Borislav Ivkov, 1933-2022 –

GM Borislav Ivkov, the first world junior champion, three-time Yugoslav champion and former world championship contender who beat five world chess champions, died Monday at the age of 88. The news has been confirmed by FIDE.

“To be honest, all my life as a player I didn’t understand chess. For me, chess was a way of seeing the world, and there are so many great things to discover and learn there. … There are perhaps two things more beautiful than chess – music and women. But, like music and women, chess must be understood. And there are wonderful people who have understood the connection so well between chess and life.

This quote is from Milan Dinic’s 2017 interview with Ivkov in British chess magazine. Dinic, who shared more interesting details about Ivkov on the FIDE websitedescribed Ivkov as “a true gentleman, one of those people who can walk in and out of any conversation with charm, showing their vast knowledge on almost any subject but never seeming arrogant or impatient”.

“Bora” Ivkov in 1963. Photo: FN Broers / Anefo / Dutch National Archives.

Borislav (Bora) Ivkov was born on November 12, 1933 in Belgrade, then in Yugoslavia. At the age of 16, he finished in shared fourth place in the 1949 Yugoslav Championship, earning him the title of national master.

He rose to fame early in his career for winning the first-ever World Junior Championship for players under the age of 20, held in Coventry and Birmingham, England, in 1951. Three years later he became a international master and a year later a grandmaster.

It was 1955, when becoming a grandmaster meant being among the strongest players in the world. Ivkov had scored decisive tournaments in Argentina, winning Mar del Plata 1955 with 11.5/15 and Buenos Aires 1955 with 13/17.

In the 1960s, Ivkov went on to score several strong (shared) tournament top prizes. Examples are Beverwijk 1961 with GM Bent Larsen, Belgrade 1964 with GMs Viktor Korchnoi and Boris Spassky, Zagreb 1965 with Wolfgang Uhlmann (ahead of reigning world champion Tigran Petrosian), Sarajevo 1967 with GM Leonid Stein, Belgrade 1969 with GMs Lev Polugaevsky, Svetozar Gligoric, and Milan Matulovic, Amsterdam 1974 with GMs Vlastimil Jansa and Vladimir Tukmakov.

Ivkov beat five world champions: Vasily Smyslov, Mikhail Tal, Petrosian (twice), Bobby Fischer (twice) and Anatoly Karpov.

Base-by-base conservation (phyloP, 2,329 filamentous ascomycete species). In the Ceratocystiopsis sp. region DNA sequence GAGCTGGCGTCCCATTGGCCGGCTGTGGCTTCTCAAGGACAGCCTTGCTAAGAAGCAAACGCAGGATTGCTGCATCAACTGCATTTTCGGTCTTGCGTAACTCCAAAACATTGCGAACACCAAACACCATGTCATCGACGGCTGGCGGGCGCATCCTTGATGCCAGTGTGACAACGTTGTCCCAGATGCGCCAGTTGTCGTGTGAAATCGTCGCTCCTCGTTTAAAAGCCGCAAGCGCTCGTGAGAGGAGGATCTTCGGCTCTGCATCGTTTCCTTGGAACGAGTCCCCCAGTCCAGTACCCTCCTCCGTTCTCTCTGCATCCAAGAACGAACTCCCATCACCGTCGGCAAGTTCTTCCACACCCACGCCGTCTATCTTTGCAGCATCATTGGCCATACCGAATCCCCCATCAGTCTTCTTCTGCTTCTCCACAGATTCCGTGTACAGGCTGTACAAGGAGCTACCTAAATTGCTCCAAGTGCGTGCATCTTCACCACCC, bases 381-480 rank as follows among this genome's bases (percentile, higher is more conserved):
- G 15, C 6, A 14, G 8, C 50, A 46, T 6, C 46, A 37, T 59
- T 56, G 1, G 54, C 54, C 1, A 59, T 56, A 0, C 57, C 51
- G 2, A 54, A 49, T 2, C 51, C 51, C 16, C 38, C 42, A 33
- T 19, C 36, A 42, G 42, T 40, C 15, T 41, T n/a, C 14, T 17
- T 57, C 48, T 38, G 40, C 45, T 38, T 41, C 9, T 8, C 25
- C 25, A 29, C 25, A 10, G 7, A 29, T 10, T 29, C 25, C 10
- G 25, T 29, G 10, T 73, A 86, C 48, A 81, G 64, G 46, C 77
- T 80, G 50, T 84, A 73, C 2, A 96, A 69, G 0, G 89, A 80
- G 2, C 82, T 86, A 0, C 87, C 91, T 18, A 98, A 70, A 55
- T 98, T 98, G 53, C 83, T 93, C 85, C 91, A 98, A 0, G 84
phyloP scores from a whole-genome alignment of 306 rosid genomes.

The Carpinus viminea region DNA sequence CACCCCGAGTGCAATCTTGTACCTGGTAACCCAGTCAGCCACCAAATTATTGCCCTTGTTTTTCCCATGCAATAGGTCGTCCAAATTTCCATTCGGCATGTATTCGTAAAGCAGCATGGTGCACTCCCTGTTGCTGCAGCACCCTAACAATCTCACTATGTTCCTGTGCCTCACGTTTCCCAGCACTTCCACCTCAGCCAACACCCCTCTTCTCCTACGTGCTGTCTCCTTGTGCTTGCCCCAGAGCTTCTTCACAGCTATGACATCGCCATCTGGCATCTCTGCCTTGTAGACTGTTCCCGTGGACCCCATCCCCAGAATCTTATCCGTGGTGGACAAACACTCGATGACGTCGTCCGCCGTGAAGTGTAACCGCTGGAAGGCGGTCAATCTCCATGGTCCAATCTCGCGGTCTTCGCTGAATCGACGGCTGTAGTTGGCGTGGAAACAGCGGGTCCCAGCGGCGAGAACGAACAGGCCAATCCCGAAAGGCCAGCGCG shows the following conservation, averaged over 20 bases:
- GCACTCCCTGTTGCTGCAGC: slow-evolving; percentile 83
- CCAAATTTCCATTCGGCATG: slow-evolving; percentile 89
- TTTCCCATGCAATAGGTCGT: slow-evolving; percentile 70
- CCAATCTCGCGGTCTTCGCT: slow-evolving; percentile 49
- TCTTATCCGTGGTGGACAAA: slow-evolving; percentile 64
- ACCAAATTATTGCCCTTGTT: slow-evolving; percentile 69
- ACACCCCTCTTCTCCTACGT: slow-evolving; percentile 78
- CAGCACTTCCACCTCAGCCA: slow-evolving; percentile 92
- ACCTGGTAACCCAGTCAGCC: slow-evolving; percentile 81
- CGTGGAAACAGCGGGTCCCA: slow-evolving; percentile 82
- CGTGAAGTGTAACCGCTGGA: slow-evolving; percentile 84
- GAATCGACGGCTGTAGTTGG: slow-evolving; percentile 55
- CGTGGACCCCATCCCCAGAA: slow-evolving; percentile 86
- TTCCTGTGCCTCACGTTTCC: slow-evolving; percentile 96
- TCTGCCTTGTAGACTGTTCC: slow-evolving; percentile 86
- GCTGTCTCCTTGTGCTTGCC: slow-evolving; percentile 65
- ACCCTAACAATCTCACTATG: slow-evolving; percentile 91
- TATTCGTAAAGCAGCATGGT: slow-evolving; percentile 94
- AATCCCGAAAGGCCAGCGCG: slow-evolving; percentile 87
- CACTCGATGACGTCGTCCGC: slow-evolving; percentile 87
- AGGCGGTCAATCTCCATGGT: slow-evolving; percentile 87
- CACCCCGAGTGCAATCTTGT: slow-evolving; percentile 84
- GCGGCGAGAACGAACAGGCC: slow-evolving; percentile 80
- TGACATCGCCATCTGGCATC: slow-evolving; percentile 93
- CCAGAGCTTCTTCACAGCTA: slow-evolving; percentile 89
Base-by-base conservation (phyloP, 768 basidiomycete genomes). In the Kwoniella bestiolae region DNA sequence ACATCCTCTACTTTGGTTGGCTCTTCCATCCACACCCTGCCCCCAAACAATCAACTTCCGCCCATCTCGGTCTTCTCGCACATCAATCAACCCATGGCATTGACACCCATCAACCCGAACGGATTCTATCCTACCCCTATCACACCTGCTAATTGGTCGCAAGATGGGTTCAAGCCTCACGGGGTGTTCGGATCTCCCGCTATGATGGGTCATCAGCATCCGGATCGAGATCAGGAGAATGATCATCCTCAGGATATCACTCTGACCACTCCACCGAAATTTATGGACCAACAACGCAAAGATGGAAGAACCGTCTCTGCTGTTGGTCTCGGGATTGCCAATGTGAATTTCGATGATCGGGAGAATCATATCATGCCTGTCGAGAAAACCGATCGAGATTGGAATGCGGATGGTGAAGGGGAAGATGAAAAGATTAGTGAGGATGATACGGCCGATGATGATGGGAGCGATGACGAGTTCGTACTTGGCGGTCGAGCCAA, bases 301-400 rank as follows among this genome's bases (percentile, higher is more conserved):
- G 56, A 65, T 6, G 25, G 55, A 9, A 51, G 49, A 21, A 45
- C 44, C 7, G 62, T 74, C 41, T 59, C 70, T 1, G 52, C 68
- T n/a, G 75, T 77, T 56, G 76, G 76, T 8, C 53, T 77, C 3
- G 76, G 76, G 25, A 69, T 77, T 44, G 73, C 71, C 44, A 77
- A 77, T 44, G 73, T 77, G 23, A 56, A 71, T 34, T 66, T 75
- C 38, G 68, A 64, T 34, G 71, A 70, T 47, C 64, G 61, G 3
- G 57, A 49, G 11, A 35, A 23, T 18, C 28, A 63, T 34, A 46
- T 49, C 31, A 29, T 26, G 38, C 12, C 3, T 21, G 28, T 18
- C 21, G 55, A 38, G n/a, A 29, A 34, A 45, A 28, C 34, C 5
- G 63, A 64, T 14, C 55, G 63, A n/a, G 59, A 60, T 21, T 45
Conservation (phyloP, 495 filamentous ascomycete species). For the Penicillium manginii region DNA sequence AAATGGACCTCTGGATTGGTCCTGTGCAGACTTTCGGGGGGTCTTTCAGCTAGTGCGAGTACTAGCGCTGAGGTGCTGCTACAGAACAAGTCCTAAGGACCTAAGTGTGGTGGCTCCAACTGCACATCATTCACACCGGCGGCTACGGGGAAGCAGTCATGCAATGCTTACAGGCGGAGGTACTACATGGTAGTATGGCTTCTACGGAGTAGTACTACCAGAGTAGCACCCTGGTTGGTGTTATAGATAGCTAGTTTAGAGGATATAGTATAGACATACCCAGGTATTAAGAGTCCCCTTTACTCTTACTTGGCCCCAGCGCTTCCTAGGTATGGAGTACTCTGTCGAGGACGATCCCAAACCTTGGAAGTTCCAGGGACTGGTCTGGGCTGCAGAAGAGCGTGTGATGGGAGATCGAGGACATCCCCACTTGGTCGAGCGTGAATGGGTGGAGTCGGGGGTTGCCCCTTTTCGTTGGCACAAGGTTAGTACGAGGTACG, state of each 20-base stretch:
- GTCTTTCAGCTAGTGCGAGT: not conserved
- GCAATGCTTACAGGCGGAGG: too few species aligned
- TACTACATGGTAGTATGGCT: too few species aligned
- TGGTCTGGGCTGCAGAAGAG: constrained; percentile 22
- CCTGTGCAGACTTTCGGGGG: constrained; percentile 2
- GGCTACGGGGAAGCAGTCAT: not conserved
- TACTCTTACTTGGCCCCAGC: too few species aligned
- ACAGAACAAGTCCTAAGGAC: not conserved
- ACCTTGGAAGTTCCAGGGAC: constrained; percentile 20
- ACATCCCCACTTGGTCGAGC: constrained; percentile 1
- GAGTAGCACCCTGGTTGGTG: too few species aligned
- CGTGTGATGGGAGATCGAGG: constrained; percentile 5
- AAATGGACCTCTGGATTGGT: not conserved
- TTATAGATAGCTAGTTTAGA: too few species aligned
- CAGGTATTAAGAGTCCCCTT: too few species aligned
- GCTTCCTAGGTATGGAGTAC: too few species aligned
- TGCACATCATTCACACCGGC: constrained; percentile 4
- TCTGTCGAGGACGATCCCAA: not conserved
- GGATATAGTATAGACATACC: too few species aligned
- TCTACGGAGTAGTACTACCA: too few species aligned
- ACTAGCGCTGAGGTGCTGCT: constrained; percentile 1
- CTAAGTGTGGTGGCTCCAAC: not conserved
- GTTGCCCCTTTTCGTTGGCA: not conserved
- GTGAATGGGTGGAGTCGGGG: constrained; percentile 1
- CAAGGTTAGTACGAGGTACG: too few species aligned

In September 1965 in Havana, Ivkov came close to what would have been the greatest tournament victory of his career. After beating Fischer and Smyslov, he was leading by one point with two laps to go.

The dramatic final phase of this tournament – famously played by Fischer via telex – was described by one of the participants, the Dutch GM Jan Hein Donner, in his article “Ivkov’s Tragedy”, published a few weeks later in Elseviers Weekblad:

lvkov could have secured first place one round before the end – a situation that had not occurred in any of Capablanca’s previous memorial tournaments. To achieve this, he had to beat the wine merchant Garcia, a really very weak player. After only about a dozen moves, Ivkov, with black, was clearly better and some 10 moves later he totally won. Still, Garcia managed to hold his own, and lvkov got into time trouble. On the 36th move, the next position is reached. It hurts to have this revolting section of the game printed.

Black has every right to be pleased with himself. It is three pawns and the exchange in place. White has no real threats – “even if he was entitled to two moves instead of one”, as chess players would say. If only Ivkov hadn’t had such serious time problems! His hand hovered over the board, hesitated, and suddenly found the only horrible way to lose the game instantly. Abandoned by all his guardian angels, Black played the incredible move: 36…d4-d3 and lost after 37.Bd2-c3.

Donner also annotates key moments from Ivkov’s final lap:

By then, GM Efim Geller and Fischer had caught up to Ivkov in first place as they also finished the tournament on 15/21. Smyslov eventually managed to win a long game to finish with 15.5 points and win the tournament. To give :

All I can add about Ivkov is that he bravely withstood the hammer blows of fate. We didn’t see much of him towards the end of the tournament but when he appeared in public he smiled sadly and dignified.

Ivkov was a three-time Yugoslav champion with shared titles in 1958 and 1963, and a clear first-place finish in 1972. He represented Yugoslavia 12 times at the Olympiads, from 1956 to 1980, and six times at the European Team Championships.

The Yugoslav grandmaster was also a candidate for the world championship. He qualified from the 1964 Amsterdam Interzonal to the Candidates matches the following year, when he lost his Candidates match in the first round in Zagreb to Larsen. Ivkov played four more interzonal tournaments (Sousse 1967, Palma de Mallorca 1970, Petropolis 1973 and Rio de Janeiro 1979) but failed to qualify again. He came close in 1979 when he was 46.

Borislav Ivkov in 2008
Borislav Ivkov in 2008. Photo: Francis Raymund Haro.

Later successes include a tournament victory at the Capablanca Memorial in 1985 in Cienfuegos (20 years after he narrowly missed out on that victory!) and a shared victory at the Petrosian Memorial in Moscow in 1999. His last FIDE-rated tournament was the ” Snowdrops vs. Old Hands” in 2013. ” Tournament in Podebrady, Czech Republic.

Ivkov was also an international referee and wrote several books, including the autobiography My 60 years in chess. He leaves a son and a grandson.

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